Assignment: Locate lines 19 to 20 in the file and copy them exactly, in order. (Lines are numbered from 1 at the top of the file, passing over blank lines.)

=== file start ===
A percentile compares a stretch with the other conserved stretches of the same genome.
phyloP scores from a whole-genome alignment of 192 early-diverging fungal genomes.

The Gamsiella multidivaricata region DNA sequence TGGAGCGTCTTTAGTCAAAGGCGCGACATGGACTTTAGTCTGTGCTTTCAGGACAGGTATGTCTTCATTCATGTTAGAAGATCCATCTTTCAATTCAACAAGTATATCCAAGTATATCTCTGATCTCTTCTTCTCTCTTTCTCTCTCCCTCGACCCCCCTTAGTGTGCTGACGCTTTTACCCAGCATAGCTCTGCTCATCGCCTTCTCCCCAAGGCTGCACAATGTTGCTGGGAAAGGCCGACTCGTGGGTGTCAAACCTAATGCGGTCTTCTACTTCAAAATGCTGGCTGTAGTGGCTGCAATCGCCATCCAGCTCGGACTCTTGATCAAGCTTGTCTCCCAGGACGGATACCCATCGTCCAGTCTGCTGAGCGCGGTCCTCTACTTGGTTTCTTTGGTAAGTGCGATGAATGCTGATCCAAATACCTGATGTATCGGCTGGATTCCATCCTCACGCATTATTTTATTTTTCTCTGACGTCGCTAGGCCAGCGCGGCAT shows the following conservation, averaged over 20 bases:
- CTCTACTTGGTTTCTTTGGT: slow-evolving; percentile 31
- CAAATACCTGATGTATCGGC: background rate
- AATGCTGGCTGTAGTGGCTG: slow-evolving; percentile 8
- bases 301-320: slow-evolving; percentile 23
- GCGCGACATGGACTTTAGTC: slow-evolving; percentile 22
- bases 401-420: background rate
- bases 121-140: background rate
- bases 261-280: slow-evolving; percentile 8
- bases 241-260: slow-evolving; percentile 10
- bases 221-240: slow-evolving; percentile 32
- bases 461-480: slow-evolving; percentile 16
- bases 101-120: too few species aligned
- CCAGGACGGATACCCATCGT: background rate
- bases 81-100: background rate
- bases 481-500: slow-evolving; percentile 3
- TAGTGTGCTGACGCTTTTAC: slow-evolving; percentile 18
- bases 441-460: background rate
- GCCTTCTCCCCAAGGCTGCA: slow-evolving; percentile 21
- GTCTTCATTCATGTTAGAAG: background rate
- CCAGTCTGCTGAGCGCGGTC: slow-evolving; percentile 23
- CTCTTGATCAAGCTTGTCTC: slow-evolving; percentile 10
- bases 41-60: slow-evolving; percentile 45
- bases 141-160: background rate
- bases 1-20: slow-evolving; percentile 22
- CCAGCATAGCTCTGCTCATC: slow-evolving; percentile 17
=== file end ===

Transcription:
- TAGTGTGCTGACGCTTTTAC: slow-evolving; percentile 18
- bases 441-460: background rate